Imagery has always been essential when attempting to subliminally subdue people. Thus the imagery or lack thereof of ourselves in our schools has a great effect on our children. Where are the images of their heroes and sheroes to be found? Do they even know who their heroes and sheroes are? I do not speak here of our national heroes. I speak of people who have paved the way for each and every one of us who is taking the time to read this article. I speak of people like Marcus Garvey, Walter Rodney, Toussaint Louverture, Harriet Tubman, Amy Jacques Garvey and Amy Ashwoord Garvey, Kwame Nukrumah, Steve Biko, Bussa, Samuel Sharpe and countless others who have fought for the liberation of their people. How do we instill true pride in our youth if we do not create a foundation on which they can build? We are caught in the net of capitalism and as such the total aim of our being is to achieve materially – at whatever the cost. We sell health services for cash. The more money you have the better you will be treated.  So in a real way money can buy extended life. Yet we frown on the man that sells drugs in the street as he attempts to attain the same dollar at whatever cost and question his ethics.  The youth see this double standard and hypocritical attitude on the part of our society and with no guiding principles being daily instilled in them, they are little more than bombs of indifference waiting to explode. We should not be surprised by this as we the older generation are squarely to blame for the society’s character. We can’t honestly say we don’t know how the youth get so. Do we really take a close look at the behavior of politicians in parliament at the debates? They show scant regard and respect for each other and think it’s funny. How then do we expect better of the youth. Have you listened to our youth radio stations lately? Do you know that the DJs who promote lewdness and violence by night in the parties are the same ones that come in all descent to work on our radio stations by day? That these stations big up murders and thieves daily on the radio. The youth are watching and listening and desire that same ‘big up’ also. If we understand ourselves more and what we need to do as a people I am sure we can create the type of society that encourages and supports positive growth in everyone.  Again Nelson must fall and post-colonial attitudes that are self-defeating with it.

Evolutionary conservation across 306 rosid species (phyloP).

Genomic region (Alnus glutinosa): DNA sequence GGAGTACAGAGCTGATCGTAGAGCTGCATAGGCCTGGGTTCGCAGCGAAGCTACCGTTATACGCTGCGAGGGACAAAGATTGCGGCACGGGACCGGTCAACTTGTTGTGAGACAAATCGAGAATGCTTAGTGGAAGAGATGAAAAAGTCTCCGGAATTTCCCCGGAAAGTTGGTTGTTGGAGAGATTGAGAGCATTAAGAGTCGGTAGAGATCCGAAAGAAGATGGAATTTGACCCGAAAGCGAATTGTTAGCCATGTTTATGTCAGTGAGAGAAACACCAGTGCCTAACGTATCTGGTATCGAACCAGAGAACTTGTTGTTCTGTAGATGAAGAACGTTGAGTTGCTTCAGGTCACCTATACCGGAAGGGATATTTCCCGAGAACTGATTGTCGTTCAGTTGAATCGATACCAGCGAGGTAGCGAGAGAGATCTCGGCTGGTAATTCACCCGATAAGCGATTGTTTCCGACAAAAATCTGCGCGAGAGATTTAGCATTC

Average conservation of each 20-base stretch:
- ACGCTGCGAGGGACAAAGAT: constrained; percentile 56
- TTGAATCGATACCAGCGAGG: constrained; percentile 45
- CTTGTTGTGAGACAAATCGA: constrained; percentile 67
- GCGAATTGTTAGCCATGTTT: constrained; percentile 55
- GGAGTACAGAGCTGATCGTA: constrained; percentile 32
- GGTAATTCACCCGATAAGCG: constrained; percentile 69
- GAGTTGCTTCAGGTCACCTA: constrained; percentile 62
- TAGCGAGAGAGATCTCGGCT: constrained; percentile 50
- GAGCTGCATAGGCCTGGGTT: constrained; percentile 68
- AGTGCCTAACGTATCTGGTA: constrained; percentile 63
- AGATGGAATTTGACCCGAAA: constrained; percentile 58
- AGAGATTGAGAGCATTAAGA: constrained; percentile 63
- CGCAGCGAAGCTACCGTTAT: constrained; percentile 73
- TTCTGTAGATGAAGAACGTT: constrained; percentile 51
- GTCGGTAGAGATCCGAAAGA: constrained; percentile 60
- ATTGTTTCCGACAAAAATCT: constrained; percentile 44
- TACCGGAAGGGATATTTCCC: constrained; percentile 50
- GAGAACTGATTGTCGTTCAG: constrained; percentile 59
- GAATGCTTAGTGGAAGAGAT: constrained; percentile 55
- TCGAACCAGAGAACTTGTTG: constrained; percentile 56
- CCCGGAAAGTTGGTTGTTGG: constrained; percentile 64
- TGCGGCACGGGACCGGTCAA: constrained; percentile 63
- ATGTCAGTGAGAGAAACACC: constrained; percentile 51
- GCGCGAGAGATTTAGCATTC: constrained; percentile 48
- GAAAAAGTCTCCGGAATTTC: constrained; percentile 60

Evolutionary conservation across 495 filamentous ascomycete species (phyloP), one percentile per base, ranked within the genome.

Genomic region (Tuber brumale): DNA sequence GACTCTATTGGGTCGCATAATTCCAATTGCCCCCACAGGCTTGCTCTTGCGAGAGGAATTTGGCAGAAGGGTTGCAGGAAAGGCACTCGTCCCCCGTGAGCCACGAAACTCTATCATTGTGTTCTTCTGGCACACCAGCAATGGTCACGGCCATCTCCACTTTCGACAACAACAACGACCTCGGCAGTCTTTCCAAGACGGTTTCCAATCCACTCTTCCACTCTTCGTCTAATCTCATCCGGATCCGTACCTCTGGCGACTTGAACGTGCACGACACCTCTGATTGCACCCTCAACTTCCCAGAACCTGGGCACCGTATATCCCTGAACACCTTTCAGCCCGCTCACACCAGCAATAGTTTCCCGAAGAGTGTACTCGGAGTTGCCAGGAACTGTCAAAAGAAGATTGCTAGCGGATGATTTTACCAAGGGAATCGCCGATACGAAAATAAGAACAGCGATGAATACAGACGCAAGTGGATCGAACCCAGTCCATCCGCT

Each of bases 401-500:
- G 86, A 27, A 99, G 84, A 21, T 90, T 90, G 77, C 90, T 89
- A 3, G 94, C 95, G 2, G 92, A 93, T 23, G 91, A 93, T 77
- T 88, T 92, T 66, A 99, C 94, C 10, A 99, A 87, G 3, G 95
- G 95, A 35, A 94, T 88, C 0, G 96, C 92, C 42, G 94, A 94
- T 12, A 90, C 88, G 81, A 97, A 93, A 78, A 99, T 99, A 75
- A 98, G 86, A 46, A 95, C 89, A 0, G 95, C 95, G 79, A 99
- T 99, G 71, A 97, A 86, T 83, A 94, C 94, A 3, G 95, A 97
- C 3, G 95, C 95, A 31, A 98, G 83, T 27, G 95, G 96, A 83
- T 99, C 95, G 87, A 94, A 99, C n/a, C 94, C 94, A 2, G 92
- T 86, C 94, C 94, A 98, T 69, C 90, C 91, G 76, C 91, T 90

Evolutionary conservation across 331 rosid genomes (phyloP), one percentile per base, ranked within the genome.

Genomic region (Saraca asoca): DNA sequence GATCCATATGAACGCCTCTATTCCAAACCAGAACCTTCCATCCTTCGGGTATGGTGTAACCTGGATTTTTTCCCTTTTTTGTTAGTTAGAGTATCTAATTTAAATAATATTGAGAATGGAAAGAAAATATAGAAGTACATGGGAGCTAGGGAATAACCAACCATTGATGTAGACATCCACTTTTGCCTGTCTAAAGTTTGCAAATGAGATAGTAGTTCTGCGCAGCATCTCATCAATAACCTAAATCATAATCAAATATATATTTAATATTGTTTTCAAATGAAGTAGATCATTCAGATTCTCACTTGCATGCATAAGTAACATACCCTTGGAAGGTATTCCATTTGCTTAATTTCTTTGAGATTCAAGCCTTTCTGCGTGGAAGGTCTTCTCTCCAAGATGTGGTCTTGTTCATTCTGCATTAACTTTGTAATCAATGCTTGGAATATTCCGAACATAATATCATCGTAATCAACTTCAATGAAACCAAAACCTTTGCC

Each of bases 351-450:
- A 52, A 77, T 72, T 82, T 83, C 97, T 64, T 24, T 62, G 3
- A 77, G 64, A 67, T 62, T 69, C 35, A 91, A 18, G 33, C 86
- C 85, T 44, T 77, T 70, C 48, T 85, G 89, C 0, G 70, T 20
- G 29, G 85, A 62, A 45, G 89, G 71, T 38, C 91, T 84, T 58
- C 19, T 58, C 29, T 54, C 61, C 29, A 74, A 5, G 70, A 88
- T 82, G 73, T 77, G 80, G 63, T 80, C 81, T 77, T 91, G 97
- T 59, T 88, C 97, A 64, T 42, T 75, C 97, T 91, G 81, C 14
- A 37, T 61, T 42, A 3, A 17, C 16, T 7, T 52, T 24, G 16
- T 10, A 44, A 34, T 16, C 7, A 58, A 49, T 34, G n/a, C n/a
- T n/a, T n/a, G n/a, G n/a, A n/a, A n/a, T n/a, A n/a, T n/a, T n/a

As I look at the devastation caused by Hurricane Irma in places such as Barbuda, St Maarten and other islands I think to myself this should be the ultimate wake up call for us to seriously put the topic of Repatriation on the table. The simple fact is, we were brought to these islands, we never asked to come. Every year we sit and pray and hope and wish that one of the many hurricanes that start off the coast of Africa, our original home, does not wipe us out. In the bible it says “for naught we were taken away, and for naught we shall be returned home”.  Caribbean governments need to start looking at Africa as a place to relocate its people in case of disasters the likes of what is taking place now. They should be seeking to encourage closer relationships with the people of their respective islands and African states. The Caribbean has much to offer Africa and she has much to offer us. The blindfolds of colonialism make our leaders and most of our people blind to this reality, and dumb to this option. If our educational institutions taught the African liberation struggle we would have solid relationships with numerous African countries and a secure place to call home. Will we really trade in a continent for an island?